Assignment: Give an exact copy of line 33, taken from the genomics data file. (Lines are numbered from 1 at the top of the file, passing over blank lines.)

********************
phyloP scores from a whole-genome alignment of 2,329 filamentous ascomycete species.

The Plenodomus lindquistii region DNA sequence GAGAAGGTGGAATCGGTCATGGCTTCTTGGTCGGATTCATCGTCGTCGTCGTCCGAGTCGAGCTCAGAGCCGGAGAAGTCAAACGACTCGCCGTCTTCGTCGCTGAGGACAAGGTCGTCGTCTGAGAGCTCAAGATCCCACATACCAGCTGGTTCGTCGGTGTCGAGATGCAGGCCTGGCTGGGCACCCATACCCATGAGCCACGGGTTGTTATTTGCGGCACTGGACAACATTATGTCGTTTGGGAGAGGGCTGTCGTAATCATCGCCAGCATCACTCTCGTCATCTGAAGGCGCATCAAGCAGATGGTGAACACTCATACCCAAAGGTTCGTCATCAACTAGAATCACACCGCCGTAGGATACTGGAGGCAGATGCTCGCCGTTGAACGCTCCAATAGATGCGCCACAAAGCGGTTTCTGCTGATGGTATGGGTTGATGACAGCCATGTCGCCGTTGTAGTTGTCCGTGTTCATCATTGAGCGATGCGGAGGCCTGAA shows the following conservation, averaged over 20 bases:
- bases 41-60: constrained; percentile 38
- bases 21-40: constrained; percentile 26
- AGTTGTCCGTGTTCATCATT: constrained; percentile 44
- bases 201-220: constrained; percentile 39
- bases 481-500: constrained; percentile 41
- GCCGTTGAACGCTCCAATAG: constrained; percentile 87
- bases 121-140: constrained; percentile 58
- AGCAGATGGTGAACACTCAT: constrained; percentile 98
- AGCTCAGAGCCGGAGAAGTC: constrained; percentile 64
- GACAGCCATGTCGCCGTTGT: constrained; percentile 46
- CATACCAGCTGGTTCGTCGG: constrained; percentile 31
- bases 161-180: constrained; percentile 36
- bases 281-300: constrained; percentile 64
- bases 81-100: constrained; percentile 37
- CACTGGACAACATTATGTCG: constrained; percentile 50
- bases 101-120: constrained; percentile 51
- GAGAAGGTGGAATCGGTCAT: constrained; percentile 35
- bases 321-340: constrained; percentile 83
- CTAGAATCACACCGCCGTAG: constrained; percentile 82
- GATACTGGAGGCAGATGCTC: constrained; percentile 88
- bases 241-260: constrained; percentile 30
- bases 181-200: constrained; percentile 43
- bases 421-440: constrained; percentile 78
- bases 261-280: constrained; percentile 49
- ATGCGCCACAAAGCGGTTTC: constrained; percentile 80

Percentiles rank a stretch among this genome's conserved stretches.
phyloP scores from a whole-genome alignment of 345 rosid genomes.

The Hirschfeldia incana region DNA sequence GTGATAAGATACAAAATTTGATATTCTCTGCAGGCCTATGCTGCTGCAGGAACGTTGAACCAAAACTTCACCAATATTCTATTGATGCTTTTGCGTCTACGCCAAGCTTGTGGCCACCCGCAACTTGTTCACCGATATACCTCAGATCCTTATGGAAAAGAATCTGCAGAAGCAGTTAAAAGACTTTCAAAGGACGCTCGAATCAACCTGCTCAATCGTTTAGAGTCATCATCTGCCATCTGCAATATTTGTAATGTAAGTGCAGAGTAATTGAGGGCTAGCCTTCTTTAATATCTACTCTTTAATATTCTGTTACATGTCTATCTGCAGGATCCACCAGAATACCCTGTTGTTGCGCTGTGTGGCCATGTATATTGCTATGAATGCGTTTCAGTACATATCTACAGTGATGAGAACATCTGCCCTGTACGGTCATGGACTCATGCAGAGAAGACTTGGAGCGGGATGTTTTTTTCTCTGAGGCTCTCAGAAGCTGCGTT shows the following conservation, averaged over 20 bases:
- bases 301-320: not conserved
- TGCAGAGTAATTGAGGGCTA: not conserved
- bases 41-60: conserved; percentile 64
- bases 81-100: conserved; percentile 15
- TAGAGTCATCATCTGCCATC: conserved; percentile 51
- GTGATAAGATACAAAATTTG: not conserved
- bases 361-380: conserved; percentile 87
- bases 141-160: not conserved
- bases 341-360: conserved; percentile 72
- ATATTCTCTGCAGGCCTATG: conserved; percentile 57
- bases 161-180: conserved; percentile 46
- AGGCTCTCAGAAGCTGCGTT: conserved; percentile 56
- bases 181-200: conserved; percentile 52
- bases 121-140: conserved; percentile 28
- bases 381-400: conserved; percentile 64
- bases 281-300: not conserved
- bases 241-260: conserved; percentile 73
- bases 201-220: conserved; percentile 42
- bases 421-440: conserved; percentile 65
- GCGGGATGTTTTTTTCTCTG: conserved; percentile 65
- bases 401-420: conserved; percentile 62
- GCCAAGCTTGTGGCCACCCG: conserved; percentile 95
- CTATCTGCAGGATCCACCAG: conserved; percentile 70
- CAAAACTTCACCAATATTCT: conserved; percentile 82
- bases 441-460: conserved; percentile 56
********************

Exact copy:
- bases 41-60: conserved; percentile 64